An index of biological integrity (IBI) is composed of multiple metrics that each respond to the effects of a human activity. Some metrics are more sensitive to chemical alterations (e.g., nutrient enrichment) while other metrics are more sensitive to physical (e.g., hydromodification) or biological (e.g., exotic species) alterations. By observing which metrics show signs of impairment and which do not, scientists can identify what type of stressor is damaging the biota. Scientists can increase their ability to diagnose what is damaging the biota by developing two or more IBIs. For example, the Montana Department of Environmental Quality has found that macroinvertebrate metrics are more sensitive to physical changes to wetlands while algal metrics are more sensitive to nutrient enrichment.

3. Define management approaches to maintain and restore wetland condition.

The information provided by biological assessments can help states prioritize and target activities to protect and restore wetlands. For example, by identifying the type of stressors damaging wetlands, states can develop site-specific management plans to maintain or restore the biological condition of wetlands. States can save time and resources by tailoring management plans to focus on the stressors which damage the wetlands the most. When conducting biological assessments, states can also identify and prioritize high quality wetlands for protection or acquisition.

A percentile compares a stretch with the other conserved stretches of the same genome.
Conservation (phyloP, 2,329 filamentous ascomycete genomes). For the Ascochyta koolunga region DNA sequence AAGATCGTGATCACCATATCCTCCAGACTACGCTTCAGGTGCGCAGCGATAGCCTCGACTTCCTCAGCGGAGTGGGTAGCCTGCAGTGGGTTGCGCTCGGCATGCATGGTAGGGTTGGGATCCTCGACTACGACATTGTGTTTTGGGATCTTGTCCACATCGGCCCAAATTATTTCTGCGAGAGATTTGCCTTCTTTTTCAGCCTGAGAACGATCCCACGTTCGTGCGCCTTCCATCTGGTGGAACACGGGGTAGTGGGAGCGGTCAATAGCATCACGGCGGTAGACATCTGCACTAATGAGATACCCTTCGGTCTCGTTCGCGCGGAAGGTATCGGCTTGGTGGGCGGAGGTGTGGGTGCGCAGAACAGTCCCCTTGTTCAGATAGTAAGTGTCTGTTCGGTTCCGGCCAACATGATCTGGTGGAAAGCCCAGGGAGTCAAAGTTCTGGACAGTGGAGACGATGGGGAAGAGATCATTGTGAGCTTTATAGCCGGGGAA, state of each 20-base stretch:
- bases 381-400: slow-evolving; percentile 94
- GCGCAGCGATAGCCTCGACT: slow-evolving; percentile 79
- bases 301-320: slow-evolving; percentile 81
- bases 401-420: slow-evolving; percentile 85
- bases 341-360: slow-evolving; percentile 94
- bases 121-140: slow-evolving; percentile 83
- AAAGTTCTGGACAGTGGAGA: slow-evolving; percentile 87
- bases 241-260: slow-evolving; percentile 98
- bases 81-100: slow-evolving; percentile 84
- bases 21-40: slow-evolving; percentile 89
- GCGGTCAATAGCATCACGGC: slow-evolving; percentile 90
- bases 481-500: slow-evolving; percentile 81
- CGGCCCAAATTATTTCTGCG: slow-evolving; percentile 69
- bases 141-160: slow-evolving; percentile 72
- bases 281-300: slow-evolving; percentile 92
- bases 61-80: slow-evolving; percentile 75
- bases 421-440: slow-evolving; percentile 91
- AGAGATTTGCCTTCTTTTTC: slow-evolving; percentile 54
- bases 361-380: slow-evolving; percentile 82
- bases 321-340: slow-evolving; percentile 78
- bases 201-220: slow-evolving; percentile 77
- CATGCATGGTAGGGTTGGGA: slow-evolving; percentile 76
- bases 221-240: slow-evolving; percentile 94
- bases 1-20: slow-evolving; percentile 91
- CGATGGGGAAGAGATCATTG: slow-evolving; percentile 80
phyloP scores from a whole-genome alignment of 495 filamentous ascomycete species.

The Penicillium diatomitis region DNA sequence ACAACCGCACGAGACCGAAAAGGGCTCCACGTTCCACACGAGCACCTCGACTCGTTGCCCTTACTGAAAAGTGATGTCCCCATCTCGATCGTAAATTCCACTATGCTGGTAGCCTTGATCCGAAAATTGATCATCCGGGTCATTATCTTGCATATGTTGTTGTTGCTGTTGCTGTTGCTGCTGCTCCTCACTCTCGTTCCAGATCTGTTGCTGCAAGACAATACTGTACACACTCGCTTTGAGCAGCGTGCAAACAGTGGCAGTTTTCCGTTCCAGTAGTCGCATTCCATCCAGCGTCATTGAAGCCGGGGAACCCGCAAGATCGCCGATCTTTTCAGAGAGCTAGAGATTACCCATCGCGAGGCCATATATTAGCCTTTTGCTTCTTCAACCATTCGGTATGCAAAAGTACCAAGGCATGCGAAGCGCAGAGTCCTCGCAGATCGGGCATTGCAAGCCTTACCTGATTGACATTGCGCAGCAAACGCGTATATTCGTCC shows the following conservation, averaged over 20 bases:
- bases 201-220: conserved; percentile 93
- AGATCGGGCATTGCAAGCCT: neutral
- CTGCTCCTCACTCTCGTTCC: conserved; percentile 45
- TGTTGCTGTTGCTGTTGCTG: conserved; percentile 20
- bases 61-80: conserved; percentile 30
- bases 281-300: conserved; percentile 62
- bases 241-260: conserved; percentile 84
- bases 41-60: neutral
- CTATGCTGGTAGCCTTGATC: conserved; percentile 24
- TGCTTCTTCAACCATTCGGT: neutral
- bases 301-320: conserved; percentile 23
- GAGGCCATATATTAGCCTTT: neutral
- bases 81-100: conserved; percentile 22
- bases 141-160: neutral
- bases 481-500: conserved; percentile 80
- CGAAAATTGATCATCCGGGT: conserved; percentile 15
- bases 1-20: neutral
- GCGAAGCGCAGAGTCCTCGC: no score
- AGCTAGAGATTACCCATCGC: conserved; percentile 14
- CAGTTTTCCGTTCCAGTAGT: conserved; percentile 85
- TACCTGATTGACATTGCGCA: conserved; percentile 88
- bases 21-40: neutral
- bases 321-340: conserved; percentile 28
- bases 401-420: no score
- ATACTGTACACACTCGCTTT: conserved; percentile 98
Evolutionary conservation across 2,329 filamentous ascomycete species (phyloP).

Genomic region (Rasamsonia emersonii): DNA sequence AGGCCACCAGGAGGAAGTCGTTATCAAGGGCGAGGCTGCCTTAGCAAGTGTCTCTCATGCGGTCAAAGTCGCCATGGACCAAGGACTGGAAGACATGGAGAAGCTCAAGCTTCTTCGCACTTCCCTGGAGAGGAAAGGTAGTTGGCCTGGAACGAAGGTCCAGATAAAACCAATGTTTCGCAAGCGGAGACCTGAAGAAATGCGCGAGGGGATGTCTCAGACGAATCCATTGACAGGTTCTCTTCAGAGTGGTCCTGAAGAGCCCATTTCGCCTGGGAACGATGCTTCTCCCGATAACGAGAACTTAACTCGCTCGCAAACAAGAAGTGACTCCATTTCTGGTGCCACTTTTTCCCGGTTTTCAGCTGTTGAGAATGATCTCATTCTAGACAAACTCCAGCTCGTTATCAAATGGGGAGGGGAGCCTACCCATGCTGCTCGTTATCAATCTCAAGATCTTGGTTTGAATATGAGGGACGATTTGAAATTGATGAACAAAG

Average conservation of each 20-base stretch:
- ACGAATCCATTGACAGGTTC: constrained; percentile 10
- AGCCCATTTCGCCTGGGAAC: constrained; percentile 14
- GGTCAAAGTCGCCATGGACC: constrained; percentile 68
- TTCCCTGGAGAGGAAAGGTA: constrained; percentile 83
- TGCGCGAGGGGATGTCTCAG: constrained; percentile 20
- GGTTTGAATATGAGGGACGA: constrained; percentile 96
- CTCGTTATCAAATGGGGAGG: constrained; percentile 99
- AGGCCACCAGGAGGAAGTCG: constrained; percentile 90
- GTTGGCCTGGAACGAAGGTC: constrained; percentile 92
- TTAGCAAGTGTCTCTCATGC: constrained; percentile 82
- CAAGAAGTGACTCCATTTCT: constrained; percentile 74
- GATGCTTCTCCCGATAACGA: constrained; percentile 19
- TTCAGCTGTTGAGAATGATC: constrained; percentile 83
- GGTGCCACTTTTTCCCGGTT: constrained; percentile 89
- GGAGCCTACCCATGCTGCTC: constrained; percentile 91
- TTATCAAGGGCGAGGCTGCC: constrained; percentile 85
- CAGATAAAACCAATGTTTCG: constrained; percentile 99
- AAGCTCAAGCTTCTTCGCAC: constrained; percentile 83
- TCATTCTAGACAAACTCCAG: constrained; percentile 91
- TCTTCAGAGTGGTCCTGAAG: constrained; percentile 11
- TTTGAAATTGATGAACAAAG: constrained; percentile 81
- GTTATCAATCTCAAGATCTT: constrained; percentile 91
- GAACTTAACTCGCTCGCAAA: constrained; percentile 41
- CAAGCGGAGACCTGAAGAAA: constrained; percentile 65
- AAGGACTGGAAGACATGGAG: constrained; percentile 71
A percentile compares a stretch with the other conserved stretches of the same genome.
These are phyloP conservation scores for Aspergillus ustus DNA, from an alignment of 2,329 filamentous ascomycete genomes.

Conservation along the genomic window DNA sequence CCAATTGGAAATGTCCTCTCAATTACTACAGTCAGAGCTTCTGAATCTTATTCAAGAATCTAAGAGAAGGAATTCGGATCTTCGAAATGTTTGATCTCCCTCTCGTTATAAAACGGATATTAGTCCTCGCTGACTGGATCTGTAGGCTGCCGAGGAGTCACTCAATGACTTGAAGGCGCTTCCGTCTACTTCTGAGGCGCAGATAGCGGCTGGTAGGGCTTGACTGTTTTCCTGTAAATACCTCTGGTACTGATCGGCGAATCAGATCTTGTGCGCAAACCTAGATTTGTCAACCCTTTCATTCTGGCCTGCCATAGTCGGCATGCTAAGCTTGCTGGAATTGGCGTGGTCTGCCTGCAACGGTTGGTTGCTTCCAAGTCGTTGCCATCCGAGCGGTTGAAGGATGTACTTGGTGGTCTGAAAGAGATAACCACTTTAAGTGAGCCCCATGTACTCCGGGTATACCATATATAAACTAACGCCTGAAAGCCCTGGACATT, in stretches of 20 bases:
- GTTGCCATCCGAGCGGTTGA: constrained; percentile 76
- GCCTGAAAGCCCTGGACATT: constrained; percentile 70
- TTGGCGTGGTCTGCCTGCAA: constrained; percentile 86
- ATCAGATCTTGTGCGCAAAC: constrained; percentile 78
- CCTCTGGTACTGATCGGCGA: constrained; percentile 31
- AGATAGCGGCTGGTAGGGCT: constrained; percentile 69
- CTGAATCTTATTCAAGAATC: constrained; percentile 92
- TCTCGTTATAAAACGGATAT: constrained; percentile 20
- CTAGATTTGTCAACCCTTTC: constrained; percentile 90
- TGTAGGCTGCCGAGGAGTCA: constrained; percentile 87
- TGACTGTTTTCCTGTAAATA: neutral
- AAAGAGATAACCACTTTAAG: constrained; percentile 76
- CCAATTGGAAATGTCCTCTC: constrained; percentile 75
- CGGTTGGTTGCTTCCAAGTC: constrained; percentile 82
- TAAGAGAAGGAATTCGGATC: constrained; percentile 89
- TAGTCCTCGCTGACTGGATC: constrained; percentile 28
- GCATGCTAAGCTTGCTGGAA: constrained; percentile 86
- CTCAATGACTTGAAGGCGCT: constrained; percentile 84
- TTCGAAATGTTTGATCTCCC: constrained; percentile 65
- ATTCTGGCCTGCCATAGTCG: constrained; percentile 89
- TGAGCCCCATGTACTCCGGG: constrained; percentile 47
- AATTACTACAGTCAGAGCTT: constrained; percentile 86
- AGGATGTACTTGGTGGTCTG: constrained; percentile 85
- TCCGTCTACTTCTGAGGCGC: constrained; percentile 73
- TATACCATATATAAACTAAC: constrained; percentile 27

4. Evaluate performance of protection and restoration activities.

fig2

States can evaluate the success of management activities by including follow-up assessments as a component of management plans (See Fact Sheet 2). By periodically conducting bioassessments, states can track the condition of wetlands and learn which management activities work as planned and which do not work. With this knowledge, states can improve future management plans and save time and money by avoiding marginal activities. Figure 2 provides a hypothetical example of how a state can track the biological recovery of a wetland following restoration activities by tracking the IBI scores and comparing them to the conditions found in reference wetlands. It is important to compare the IBI scores from the same year to identify regional trends that may effect all wetlands in an area. For example, there may have been a drought in Year 4, which would account for the dip in the two curves on Figure 2.

5. Develop and support water quality standards.